Millennial Writer Cries at Work, Puts Mother on Speakerphone after Editor Corrects Her Spelling

How does a boss manage a worker who believes their feelings trump reality, right down to the way she "feels" about her misspelled words?

Gently. And probably badly, even though that's no fault of the boss in question.

Carol Blymire -- a "communications and public policy executive, branding consultant, professor, writer" -- took to Twitter on Friday to tell the story she overheard of a young writer, probably "in her late 20s," going over edits with her boss.

What issue caused mentor and student such agitation and aggravation? Had the boss been needlessly cruel? Had the young writer pushed some radical agenda, and was refusing to tamp it down a bit? Hardly. They were arguing over how to spell "hamster." You know, the little furry rodents some people keep in one of those winding Habitrail cages.

Can you guess what happened next? The young woman, according to Blymire, "insists she doesn’t need to look it up because it’s FINE to spell it with a P because that’s HOW SHE WANTED TO SPELL IT."

You might think at this point that the writer would have taken a cue from her boss, and engaged herself with the same calm, cool, professionalism. Actually, at this point in the story you wouldn't think that at all, would you?

And you'd be right not to:

Our young hero (in her own mind only), had apparently texted her mother for support in this Hampster Crisis, and her dutiful mother called her right up. If one of my kids had called me or my wife in a similar situation, I know exactly what either one of us would have said.

"It's spelled 'hamster.' Now go apologize to your boss for causing a scene."

I imagine if you'd read this far, you'd have given similar advice. I also imagine that you're already certain that's not what happened here.

The young woman put her mom on speakerphone, "IN THE WORKPLACE," as Blymire caps-locked for emphasis, and what happened next would be funny if it weren't so sad.

Feelings trump reality. Misspelling words is "creative."

The call ended, Blymire wrote, with the writer asked her mom if she should take the matter over her boss's head: "I mean, I always spell hamster with a P, she has no right to criticize me."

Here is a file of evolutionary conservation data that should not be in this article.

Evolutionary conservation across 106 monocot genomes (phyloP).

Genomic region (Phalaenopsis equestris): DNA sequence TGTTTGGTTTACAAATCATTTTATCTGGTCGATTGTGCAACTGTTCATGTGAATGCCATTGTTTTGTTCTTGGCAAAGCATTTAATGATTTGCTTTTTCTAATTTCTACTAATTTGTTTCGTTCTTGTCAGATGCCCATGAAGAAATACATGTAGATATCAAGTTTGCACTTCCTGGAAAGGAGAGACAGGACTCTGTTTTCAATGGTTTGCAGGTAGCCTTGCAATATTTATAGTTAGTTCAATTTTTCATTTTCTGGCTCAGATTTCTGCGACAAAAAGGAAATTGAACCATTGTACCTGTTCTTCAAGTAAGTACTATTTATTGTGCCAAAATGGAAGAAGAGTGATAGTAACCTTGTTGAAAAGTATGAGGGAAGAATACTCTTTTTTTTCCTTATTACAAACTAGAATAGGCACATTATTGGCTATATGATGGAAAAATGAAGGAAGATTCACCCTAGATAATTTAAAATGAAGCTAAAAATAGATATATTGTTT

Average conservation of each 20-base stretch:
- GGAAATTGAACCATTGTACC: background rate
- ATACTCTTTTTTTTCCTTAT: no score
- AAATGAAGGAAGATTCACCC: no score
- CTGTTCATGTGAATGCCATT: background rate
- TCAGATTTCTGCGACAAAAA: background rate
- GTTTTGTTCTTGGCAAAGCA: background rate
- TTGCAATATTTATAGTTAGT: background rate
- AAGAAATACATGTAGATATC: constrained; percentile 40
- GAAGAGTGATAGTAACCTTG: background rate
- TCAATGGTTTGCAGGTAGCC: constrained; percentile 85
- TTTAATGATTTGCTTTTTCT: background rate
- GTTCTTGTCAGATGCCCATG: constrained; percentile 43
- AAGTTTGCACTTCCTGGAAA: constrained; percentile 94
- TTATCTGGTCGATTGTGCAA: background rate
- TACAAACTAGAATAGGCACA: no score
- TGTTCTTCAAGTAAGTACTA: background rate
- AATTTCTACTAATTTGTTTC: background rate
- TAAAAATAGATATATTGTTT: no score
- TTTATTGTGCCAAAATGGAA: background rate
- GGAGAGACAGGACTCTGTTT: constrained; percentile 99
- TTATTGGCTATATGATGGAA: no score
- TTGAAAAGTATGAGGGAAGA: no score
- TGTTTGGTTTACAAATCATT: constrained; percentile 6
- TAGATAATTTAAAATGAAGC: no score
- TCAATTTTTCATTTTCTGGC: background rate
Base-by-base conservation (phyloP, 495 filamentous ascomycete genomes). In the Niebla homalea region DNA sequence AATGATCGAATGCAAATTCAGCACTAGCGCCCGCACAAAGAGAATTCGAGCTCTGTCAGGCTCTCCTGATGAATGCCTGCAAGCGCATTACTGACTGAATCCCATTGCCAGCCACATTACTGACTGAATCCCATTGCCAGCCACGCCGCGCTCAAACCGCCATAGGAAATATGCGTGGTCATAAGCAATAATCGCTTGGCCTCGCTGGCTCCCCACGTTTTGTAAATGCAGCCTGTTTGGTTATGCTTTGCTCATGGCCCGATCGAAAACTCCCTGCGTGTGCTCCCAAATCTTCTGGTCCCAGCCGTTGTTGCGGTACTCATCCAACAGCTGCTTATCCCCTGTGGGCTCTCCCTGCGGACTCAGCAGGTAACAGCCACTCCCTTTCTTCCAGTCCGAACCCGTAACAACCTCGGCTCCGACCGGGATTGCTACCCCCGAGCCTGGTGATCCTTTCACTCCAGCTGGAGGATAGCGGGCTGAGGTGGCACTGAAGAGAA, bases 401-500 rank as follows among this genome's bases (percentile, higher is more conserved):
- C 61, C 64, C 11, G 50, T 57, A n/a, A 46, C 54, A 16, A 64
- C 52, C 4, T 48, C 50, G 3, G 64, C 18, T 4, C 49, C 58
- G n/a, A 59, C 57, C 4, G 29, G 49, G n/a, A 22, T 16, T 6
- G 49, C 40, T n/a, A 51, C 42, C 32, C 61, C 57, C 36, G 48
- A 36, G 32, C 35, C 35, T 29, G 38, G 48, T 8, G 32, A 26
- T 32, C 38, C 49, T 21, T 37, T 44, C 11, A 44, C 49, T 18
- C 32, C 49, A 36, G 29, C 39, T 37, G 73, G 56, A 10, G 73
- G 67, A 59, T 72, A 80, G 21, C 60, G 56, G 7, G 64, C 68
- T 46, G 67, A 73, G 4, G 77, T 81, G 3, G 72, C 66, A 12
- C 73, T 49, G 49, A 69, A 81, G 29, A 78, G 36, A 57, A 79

Blymire added that "her boss seemed as dumbfounded through the conversation as I was in overhearing it." But being dumbfounded was limited to the person who overheard the whole silly scene.

Indeed.

Apparently what Blymire overheard is no isolated case.

This is Generation Participation Trophy, has been set loose on the private sector where, to quote Dr. Raymond Stantz, "they expect results." They even -- as outrageous as this sounds -- expect their writers to use proper spelling. And to listen to their editors when they do a little editing.

One can only hope this sort of muddle-headed nonsense is limited to the liberal arts vocations. Nobody wants to drive across a bridge built to some Millennial engineer's feelings about what won't collapse.

When you meet a dog who flinches from being petted, you can be pretty sure they're abused at home. When you run across an adult-aged human who can't take constructive criticism, you can be pretty sure they never got any from their parents, or maybe even not from their teachers. But the saddest part of this tale is that no one ever loved this young woman enough to provide her the guidance and discipline everyone needs to cope in the real world.

UPDATE: Fausta Wertz commented at Facebook, "Fire her sorry butt."

And you know what? That might just be the tough love she needs.